Tennessee House Speaker Beth Harwell anticipates more legislative debate over whether gun-carry permit holders should receive additional legal protections to store a weapon in their vehicle while at work.
The General Assembly earlier this year revised state law to eliminate criminal penalties for gun owners who keep a gun in their car at work, even if by doing so they are violating a policy set by their employer.
Harwell, a Republican from Nashville, said she expects some members of the House’s GOP supermajority will file legislation in 2014 to “make some changes to what we passed last year.” The General Assembly is schedule to reconvene on Jan. 14.
Harwell also signaled that the political standoff within the GOP over the issue hasn’t disappeared. “We want to be supportive of Tennesseans’ rights to bear arms,” she said. “We also want to be very sensitive to the businesses being very concerned with their right to fire and hire in this state. So, we will try to balance that as we always try to do.”
The bill the Legislature debated last year passed 28-5 in the state Senate and 72-22 in the House. But while all the General Assembly’s Republicans voted in favor, they didn’t all agree what the new law would actually do.
The prime sponsors in the Legislature last winter — Cosby Rep. Jeremy Faison and Senate Speaker Ron Ramsey — differed, for example, over whether the law actually prohibits an employer from terminating a worker for violating a no-guns policy. Faison said a business owner still retains the right to fire people at will, including violators of firearms bans on company property. Ramsey maintained that an employer who in fact did so would risk losing a lawsuit.
Gun-rights activist John Harris, director of the Tennessee Firearms Association, has said that due to uncertainties in the new law’s language, many holders of gun permits might mistakenly believe they’re protected even from criminal prosecution when in fact under certain innocuous-seeming circumstances they wouldn’t be.
After the Legislature adjourned for the year last spring, Rep. Judd Matheny, a gun-friendly Republican from Tullahoma, formally requested legal guidance on the law’s ambiguities from Tennessee Attorney General Robert Cooper. The state’s top lawyer concluded that the measure the General Assembly passed in fact “only decriminalizes the carrying and storage of firearms and firearm ammunition in a permit holder’s privately owned motor vehicles in public and private parking areas under defined circumstances.”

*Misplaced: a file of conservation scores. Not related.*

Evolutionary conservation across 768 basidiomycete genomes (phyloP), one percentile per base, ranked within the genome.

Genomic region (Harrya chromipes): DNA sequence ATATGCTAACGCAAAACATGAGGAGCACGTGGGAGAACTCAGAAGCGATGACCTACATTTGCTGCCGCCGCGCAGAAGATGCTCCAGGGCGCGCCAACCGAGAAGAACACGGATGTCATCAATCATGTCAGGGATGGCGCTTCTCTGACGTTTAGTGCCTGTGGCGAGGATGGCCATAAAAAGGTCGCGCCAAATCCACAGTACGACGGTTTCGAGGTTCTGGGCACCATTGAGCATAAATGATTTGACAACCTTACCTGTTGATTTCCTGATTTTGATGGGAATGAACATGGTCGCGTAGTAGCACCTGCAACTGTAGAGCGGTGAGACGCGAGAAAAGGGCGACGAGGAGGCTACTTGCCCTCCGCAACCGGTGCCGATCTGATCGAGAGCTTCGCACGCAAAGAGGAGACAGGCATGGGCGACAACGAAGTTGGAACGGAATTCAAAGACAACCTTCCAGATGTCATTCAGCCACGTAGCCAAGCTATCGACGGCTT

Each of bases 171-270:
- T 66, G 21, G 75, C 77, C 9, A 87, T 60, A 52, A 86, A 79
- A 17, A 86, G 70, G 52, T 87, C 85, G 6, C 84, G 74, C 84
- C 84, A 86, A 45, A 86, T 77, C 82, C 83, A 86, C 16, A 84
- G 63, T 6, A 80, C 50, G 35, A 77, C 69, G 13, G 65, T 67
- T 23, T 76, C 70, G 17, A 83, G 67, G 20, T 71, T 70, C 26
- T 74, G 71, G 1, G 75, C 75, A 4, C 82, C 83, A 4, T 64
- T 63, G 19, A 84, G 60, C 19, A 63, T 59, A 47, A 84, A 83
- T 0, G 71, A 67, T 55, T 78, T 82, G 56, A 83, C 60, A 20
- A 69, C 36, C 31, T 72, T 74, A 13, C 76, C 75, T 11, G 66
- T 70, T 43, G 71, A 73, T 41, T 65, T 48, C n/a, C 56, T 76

How a boss handles a worker suspected of violating a company gun-ban policy is up to the boss, indicated Cooper. He wrote that the law’s language “does not address and thus has no impact on the employment relations between an employer and an employee.”
In addition, employees who keep a gun in their car contrary to an employer’s demands need to be deliberate about concealing it. The law contains a stipulation that the gun-owner’s weapon and ammo must be “kept from ordinary observation” when on the employer’s premises. In the event that a security camera happens to record somebody handling the firearm, even if it is just to store it away, that person would run afoul of the letter of the law, Cooper suggested.
“If the permit holder is not inside the motor vehicle, then the firearm or firearm ammunition must be ‘locked within the trunk, glove box, or interior of the person’s privately owned motor vehicle or a container securely affixed to such vehicle’,” according to Cooper’s opinion. “A permit holder would fail to meet these requirements if the firearm or firearm ammunition is briefly observable by a security camera while the permit holder places the firearm or firearm ammunition into a non-observable location inside the vehicle.”
Furthermore, Cooper determined that the law’s gun-storage protections don’t apply to people who come to work driving rented or borrowed vehicles, but rather only those who, as stated in the law, “transport and store a firearm or firearm ammunition in the permit holder’s privately owned motor vehicle.”
Cooper wrote that “the clear import of this wording is that the privately owned vehicle is owned by the permit holder.”
“Had the General Assembly intended the bill to reach to leased, borrowed, or rented cars, it could easily have used different language, such as referring to vehicles in the lawful possession of the permit holder,” concluded the attorney general.
Lt. Gov. Ramsey, a Republican from Blountville, told reporters last week that he, too, expects reloaded guns-in-lots debate next year — but he’s planning to dodge the fight as much as possible. “I’m through. I think we passed a good bill. I’m happy with it. Apparently the attorney general wasn’t.”